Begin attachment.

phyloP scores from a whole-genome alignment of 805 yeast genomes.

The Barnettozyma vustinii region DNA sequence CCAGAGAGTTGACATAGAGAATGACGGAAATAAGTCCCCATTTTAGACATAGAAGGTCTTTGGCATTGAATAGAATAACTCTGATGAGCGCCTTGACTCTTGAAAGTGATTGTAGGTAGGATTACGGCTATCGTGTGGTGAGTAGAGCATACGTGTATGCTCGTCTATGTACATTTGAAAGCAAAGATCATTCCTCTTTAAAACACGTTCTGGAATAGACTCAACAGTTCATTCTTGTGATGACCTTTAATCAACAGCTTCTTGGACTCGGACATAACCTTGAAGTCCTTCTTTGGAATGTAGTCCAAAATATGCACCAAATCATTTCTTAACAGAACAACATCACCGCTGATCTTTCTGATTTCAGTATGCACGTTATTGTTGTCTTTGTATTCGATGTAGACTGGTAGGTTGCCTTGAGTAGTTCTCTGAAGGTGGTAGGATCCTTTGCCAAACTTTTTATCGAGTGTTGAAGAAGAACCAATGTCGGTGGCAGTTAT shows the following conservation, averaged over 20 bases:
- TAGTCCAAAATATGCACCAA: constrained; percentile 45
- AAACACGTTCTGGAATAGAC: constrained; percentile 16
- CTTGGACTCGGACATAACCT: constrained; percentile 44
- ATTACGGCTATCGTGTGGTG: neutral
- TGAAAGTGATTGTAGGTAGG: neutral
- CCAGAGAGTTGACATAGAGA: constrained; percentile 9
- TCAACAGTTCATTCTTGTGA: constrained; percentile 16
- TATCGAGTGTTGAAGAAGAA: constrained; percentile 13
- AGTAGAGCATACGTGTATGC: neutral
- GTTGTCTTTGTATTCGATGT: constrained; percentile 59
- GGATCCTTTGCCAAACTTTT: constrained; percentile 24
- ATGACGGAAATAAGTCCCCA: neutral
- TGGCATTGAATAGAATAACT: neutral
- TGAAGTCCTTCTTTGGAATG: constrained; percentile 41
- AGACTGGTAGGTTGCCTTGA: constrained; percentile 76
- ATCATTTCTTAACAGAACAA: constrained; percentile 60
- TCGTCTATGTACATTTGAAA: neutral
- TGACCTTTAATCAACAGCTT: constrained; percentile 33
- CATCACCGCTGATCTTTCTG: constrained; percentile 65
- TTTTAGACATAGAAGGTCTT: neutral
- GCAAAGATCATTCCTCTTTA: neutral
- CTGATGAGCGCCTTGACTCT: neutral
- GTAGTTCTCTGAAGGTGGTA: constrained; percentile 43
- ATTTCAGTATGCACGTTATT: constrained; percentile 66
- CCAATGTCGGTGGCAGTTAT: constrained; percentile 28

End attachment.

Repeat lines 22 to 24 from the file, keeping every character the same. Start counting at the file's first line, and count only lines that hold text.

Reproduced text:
- TTTTAGACATAGAAGGTCTT: neutral
- GCAAAGATCATTCCTCTTTA: neutral
- CTGATGAGCGCCTTGACTCT: neutral